Anna Karenina is a sweeping novel that follows two Russian aristocrats: the beautiful Anna, who is unhappily married and soon embarks upon a whirlwind affair that leaves her reputation ruined, and Konstantin Levin, a wealthy landowner who falls in love with the daughter of a family friend. As Anna's life becomes more difficult, Levin's becomes happier, and they both ponder the unexpected power of love to shape one's life and views of the world. Levin, although content, still questions the idea of God, and strives for spirituality.
Anna Karenina is commonly thought to explore the themes of hypocrisy, jealousy, faith, fidelity, family, marriage, society, progress, carnal desire and passion, and the agrarian connection to land in contrast to the lifestyles of the city. Translator Rosemary Edmonds wrote that Tolstoy does not explicitly moralise in the book, but instead allows his themes to emerge naturally from the "vast panorama of Russian life." She also says one of the novel's key messages is that "no one may build their happiness on another's pain."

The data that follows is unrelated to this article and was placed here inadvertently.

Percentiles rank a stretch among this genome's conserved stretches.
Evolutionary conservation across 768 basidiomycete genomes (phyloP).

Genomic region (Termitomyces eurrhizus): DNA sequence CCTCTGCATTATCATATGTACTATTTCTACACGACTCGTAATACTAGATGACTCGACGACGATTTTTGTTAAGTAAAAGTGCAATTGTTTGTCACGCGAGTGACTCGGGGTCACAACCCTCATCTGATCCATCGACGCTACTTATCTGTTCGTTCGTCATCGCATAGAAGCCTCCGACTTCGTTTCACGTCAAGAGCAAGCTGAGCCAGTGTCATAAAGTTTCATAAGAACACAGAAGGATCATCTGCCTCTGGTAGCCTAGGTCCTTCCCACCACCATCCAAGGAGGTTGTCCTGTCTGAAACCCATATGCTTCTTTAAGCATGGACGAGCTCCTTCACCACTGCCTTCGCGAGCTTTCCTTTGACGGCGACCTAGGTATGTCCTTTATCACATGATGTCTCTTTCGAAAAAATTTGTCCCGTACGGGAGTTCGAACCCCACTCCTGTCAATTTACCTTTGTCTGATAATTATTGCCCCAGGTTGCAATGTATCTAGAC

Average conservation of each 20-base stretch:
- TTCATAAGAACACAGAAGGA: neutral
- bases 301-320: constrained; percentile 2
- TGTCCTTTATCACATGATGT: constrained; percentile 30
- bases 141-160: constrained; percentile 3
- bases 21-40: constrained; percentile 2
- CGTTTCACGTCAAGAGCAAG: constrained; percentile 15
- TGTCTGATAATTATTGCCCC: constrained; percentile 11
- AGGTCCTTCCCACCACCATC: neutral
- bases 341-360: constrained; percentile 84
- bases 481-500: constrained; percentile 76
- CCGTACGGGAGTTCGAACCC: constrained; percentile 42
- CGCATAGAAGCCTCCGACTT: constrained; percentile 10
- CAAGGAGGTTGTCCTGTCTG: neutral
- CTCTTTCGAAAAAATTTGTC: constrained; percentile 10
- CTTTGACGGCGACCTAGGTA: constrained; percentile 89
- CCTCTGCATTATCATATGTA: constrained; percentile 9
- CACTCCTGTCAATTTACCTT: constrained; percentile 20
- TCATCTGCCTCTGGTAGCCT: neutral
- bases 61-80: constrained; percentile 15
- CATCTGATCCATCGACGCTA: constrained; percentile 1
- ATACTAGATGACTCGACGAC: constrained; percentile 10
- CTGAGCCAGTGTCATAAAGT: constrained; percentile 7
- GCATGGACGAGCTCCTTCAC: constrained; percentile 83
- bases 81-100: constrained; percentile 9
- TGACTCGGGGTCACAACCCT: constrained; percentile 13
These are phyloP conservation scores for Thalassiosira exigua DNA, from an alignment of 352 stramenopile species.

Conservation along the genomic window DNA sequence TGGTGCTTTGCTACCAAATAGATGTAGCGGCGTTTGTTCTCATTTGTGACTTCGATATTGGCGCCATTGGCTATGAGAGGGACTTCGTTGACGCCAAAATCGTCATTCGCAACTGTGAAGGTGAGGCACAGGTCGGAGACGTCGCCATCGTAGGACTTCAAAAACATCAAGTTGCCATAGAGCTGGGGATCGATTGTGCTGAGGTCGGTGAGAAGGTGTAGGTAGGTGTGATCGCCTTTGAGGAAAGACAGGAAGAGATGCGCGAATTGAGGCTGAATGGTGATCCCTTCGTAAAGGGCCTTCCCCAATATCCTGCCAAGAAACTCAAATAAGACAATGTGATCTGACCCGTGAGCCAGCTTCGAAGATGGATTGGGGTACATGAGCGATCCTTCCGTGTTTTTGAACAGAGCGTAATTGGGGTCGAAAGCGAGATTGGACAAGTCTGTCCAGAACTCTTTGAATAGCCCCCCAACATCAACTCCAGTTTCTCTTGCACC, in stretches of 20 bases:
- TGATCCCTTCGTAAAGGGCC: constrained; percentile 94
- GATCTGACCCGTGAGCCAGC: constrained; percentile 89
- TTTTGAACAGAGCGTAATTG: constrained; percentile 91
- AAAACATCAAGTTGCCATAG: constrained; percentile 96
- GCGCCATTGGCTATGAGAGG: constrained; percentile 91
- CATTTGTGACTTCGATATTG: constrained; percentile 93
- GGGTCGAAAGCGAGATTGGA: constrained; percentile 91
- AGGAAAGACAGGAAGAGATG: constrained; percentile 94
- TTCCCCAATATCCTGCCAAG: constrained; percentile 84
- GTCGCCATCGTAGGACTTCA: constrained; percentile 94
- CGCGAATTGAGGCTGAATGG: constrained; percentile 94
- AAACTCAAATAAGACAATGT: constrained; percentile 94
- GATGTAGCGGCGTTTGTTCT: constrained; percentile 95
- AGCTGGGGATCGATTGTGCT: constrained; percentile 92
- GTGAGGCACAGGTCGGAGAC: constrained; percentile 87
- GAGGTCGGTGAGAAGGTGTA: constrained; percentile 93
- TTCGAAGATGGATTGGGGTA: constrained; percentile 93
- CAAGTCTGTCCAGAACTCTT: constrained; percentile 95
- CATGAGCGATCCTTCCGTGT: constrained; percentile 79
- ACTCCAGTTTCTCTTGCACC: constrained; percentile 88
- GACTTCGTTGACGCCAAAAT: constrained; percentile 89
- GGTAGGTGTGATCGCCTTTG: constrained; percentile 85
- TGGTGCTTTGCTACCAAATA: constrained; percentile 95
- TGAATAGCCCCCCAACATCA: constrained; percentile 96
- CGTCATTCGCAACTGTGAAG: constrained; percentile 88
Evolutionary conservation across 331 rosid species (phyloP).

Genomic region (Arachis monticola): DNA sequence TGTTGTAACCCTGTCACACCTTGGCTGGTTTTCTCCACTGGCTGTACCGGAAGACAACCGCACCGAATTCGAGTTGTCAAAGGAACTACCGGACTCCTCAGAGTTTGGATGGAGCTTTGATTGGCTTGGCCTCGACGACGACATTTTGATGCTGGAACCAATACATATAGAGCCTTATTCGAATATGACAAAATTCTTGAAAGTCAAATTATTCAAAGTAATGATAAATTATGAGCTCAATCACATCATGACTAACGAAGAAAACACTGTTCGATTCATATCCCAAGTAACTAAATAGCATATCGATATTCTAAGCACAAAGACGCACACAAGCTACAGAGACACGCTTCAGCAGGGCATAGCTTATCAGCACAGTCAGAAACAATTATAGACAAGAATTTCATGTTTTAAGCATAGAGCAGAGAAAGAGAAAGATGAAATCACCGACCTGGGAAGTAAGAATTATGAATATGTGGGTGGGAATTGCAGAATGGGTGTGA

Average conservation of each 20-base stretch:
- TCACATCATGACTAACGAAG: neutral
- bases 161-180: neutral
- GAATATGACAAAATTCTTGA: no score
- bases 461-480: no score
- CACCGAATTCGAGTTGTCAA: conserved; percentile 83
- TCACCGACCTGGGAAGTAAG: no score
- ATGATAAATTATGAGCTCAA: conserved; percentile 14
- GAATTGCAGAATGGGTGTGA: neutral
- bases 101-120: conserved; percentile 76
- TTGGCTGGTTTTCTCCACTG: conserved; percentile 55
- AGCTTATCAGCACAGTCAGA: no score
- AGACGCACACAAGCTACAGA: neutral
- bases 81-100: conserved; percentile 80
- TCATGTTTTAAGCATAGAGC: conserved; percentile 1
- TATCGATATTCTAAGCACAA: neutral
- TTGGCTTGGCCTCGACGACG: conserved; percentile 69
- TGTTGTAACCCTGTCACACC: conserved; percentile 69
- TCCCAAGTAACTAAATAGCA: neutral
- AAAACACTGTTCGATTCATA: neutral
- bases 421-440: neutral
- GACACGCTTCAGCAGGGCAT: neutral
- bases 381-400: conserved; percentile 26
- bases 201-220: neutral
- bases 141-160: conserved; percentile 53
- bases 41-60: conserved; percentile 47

Levin is often considered a semi-autobiographical portrayal of Tolstoy's own beliefs, struggles, and life events. Tolstoy's first name is "Lev," and the Russian surname "Levin" means "of Lev." According to footnotes in the Pevear/Volokhonsky translation, the viewpoints Levin supports throughout the novel in his arguments match Tolstoy's outspoken views on the same issues. Moreover, according to W. Gareth Jones, Levin proposed to Kitty in the same way as Tolstoy to Sophia Behrs. Additionally, Levin's request that his fiancée read his diary as a way of disclosing his faults and previous sexual encounters parallels Tolstoy's own requests to his fiancée, Sophia Behrs.